NIRS Monitoring of Pilots Subjected to +Gz Acceleration and G-Induced Loss of Consciousness (G-LOC)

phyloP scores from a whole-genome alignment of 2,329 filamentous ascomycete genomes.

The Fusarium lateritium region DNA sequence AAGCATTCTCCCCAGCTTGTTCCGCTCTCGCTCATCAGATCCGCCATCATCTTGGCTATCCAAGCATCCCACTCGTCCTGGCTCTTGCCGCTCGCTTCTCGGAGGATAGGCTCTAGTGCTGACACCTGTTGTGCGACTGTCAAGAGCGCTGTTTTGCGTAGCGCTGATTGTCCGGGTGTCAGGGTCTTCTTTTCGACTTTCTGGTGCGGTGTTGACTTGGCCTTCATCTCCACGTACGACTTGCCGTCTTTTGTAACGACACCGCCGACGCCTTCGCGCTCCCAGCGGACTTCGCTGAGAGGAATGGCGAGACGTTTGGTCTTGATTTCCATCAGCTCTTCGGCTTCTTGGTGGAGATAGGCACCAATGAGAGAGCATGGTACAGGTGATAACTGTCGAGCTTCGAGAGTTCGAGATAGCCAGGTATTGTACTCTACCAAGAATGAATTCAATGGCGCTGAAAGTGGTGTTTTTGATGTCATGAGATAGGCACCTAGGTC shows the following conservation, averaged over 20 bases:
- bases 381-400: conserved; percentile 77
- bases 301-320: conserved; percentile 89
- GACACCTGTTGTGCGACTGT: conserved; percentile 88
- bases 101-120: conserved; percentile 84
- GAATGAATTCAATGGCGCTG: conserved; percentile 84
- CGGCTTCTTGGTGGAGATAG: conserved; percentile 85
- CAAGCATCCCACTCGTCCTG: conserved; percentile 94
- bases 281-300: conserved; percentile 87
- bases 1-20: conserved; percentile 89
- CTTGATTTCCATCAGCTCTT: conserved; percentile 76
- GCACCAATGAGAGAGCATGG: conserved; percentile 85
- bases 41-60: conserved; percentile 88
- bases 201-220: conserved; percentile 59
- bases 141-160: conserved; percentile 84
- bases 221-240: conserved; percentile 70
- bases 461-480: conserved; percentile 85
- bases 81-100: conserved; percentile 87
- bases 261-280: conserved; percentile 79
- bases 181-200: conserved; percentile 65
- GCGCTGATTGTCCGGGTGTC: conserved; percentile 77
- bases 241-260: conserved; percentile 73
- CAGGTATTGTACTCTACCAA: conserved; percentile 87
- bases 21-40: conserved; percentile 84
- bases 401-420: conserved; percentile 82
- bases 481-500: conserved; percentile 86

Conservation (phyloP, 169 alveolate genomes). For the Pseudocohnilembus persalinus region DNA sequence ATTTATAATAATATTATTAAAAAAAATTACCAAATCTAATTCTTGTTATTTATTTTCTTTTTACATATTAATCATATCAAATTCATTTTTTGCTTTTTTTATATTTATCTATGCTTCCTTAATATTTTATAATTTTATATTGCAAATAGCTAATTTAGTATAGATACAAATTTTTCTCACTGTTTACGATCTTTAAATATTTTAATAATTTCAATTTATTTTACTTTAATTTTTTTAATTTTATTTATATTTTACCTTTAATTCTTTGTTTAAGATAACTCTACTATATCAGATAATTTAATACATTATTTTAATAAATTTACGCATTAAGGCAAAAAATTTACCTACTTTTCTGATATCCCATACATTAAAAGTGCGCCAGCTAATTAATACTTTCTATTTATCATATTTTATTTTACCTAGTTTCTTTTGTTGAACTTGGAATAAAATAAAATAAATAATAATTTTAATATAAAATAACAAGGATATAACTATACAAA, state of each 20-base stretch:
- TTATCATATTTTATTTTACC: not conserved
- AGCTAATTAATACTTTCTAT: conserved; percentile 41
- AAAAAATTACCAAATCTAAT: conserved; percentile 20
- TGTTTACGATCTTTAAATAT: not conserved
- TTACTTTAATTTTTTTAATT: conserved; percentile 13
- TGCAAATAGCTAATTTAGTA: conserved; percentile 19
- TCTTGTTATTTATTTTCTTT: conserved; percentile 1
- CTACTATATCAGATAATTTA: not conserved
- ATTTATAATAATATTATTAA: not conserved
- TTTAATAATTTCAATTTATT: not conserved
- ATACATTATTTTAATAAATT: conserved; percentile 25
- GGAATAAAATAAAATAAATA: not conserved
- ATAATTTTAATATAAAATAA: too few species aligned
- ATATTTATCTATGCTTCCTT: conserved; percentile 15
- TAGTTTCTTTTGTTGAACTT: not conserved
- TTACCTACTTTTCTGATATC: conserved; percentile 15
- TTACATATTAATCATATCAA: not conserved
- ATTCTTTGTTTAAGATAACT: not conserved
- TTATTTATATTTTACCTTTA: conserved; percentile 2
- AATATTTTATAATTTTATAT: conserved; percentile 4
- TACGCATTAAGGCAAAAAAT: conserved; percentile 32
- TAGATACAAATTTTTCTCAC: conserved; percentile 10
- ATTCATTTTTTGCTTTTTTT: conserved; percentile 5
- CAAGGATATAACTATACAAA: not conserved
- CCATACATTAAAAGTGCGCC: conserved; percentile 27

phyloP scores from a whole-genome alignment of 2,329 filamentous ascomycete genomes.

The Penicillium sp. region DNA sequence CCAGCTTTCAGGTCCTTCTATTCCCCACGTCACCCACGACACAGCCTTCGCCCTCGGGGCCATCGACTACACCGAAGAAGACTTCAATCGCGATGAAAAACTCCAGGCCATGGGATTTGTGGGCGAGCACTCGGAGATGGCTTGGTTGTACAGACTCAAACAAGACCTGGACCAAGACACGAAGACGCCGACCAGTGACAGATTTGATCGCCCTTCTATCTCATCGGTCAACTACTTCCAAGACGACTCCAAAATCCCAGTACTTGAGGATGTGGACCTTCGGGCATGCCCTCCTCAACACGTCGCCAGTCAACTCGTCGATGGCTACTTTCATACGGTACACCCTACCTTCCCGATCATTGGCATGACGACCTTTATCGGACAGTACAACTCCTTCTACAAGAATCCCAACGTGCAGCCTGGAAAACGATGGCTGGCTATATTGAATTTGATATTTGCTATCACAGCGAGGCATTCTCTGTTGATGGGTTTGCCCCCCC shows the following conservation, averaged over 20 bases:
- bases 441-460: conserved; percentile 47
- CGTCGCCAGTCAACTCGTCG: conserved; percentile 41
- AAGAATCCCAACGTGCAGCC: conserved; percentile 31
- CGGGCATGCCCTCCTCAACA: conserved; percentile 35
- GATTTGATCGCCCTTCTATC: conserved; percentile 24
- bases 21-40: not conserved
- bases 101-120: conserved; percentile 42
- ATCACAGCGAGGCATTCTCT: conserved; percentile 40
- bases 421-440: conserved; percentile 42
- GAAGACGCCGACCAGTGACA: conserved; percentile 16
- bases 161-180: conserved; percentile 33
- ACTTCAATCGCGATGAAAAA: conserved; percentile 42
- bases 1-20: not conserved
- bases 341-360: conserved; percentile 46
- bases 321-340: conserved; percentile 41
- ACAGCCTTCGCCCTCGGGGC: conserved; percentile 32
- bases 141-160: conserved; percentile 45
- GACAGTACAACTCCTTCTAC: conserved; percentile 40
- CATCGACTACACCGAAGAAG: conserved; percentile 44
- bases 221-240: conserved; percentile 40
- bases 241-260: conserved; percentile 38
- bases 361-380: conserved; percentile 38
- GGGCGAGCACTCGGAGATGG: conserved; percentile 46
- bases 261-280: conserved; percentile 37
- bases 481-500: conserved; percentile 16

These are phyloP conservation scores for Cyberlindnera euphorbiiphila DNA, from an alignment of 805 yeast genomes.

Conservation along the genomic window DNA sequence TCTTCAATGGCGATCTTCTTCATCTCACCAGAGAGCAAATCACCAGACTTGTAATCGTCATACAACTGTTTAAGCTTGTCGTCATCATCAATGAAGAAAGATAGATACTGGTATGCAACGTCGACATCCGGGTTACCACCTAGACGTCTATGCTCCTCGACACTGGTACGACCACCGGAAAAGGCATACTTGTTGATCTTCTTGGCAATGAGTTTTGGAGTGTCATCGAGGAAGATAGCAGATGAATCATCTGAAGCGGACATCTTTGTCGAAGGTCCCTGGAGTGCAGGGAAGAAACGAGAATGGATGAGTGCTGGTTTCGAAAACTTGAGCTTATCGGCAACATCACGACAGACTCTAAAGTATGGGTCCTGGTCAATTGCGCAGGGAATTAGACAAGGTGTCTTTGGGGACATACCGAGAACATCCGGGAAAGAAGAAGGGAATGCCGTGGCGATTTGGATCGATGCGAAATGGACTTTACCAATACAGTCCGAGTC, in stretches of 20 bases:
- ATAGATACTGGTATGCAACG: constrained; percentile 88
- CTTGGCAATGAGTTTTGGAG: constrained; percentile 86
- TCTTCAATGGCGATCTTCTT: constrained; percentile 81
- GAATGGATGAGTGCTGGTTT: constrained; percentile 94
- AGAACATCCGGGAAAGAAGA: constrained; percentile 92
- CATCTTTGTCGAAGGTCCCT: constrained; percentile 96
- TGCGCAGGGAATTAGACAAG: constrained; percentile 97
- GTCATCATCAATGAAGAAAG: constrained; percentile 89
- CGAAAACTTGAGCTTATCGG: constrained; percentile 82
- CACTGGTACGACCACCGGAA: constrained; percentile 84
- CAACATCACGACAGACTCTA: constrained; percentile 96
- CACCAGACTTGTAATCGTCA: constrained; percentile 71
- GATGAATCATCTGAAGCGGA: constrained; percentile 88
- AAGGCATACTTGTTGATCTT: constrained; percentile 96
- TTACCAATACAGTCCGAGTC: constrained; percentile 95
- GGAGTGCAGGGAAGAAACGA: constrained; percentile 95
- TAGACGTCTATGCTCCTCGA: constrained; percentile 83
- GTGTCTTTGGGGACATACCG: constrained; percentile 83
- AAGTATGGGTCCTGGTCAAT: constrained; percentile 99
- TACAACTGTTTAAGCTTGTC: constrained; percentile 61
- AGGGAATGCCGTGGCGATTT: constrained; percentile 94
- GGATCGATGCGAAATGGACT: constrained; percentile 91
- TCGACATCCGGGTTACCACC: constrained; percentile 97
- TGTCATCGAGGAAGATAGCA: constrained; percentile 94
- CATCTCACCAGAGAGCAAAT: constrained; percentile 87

As far back as 1918, incidences of pilots losing control of their aircraft due to fainting after a high +Gz maneuver were reported, with recovery about 20 seconds later without any apparent side effects. With increasing improvements in the performance of aircraft technology, particularly maneuverability and speed, the incidence of pilots losing consciousness in flight increased, as well as a rise in fatalities due to aircraft crashes. The definition of this phenomenon is "G-induced loss of consciousness" (G-LOC) which is further described as "a state of altered perception wherein (one's) awareness of reality is absent as a result of sudden, critical reduction of cerebral blood circulation caused by increased G force". The duration of G-LOC has been observed to average about 12 seconds (range 2 to 38 sec.) of unconsciousness, called the absolute incapacitation period, followed by a conscious, but confused / disoriented state for another 12 seconds (range 2 to 97 sec.) called the relative incapacitation period, in which the pilot still does not have full control of the aircraft. Losing control of an aircraft for 12 seconds or more is often fatal to the pilot at the high rate of speed an aircraft travels. The danger of losing consciousness is especially high in today's fighter jet aircraft, with the maneuverability that can cause high +Gz stress, which can overwhelm all of the pilot's anti G countermeasures to remain conscious. The return of purposeful movement (full pilot control of aircraft) follows the relative incapacitation period. To study this phenomenon, we used a non-invasive NIRS system of our design to monitor cerebral oxygenation changes of pilots subjected to high +Gz acceleration and G-LOC. Changes in oxyhemoglobin, deoxyhemoglobin, and total hemoglobin were recorded from pilots experiencing high +Gz acceleration, loss of consciousness, and recovery. In my presentation, I will discuss the general background of G-LOC, and then discuss observations and results of our study.